And fittingly, it’s designed to look like the Middle East, the birthplace of all of these ideologies.

Tour the carefully constructed streets and admire reconstructions of such iconic religious sites as the Way of the Cross and the Wailing Wall, all while interacting with staff dressed in period costumes.

Take in some of the many musical shows depicting famous religious stories and cultural performances, and walk through exhibits depicting creation stories, the life of Jesus Chirst, and more.

With a distinctive mixture of religious history and thematic immersion, Tierra Santa is a fascinating and thought-provoking excursion, and one of the most unique things to do in Buenos Aires.

50 – Wander around Plaza Italia and admire the metro’s tiles

Plaza Italia, Buenos Aires

Located in the Palermo neighborhood, Plaza Italia is a charming little park with a surprising amount of history on its grounds – and underground.

In addition to being the starting point of the first electric tram ever to run in Buenos Aires, the park also features an original column from the Ancient Roman era that was donated by the city of Rome itself.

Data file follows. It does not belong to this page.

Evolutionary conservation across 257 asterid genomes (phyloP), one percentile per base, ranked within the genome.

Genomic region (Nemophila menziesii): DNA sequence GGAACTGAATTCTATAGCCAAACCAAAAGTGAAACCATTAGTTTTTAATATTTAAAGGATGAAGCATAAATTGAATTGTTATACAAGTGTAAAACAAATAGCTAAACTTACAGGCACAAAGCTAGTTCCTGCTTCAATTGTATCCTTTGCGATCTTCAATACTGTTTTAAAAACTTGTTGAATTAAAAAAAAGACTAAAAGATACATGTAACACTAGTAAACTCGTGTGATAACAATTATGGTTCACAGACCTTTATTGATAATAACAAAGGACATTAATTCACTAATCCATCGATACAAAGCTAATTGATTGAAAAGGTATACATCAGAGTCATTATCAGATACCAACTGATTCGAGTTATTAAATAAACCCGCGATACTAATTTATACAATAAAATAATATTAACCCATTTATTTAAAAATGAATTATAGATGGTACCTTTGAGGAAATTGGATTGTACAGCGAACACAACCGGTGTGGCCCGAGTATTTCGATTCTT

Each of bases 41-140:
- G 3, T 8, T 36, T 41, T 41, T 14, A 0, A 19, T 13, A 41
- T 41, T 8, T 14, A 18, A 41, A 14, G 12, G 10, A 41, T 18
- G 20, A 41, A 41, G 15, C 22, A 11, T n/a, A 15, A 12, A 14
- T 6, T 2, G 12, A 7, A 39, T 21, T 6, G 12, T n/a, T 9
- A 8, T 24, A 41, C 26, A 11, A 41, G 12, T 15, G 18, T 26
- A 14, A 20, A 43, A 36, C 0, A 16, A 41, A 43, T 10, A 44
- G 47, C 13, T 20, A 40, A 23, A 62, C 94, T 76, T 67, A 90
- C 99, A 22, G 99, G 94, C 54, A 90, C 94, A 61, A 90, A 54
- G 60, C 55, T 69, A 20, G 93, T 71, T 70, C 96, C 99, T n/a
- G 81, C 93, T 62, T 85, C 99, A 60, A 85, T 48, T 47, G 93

Plaza Italia is also located next to a Metro station that houses an impressive collection of tilework. There’s also the entrance to the zoo nearby, making it an ideal spot for a stroll in between activities.

51 – Stretch your sea legs at Buque Museo Fragata A.R.A. Presidente Sarmiento

Buque Museo Fragata A.R.A. Presidente Sarmiento, Buenos Aires

Given Buenos Aires’ waterside location, it’s not surprising that it has a rich nautical history.

And one of the best ways to explore that history is by visiting the President Sarimento, a beautiful frigate ship that was originally built in 1898 as a training vessel for the Naval Military School.

After many years of training missions, it was retired and commissioned as a National Historic Monument.

Today, you can explore all of the fascinating nautical details and see how the ship worked on a day to day basis.

52 – Catch a show at Usina del Arte

Usina del Arte, Buenos Aires

Easily one of the most interesting things to do in Buenos Aires is visiting Usina del Arte, a former power plant that has since been turned into a hub for the arts, technology, and gastronomy.

From classic music and open mics to art fairs, cooking classes and interactive playgrounds, Usina del Arte offers a range of programs for the whole family to enjoy.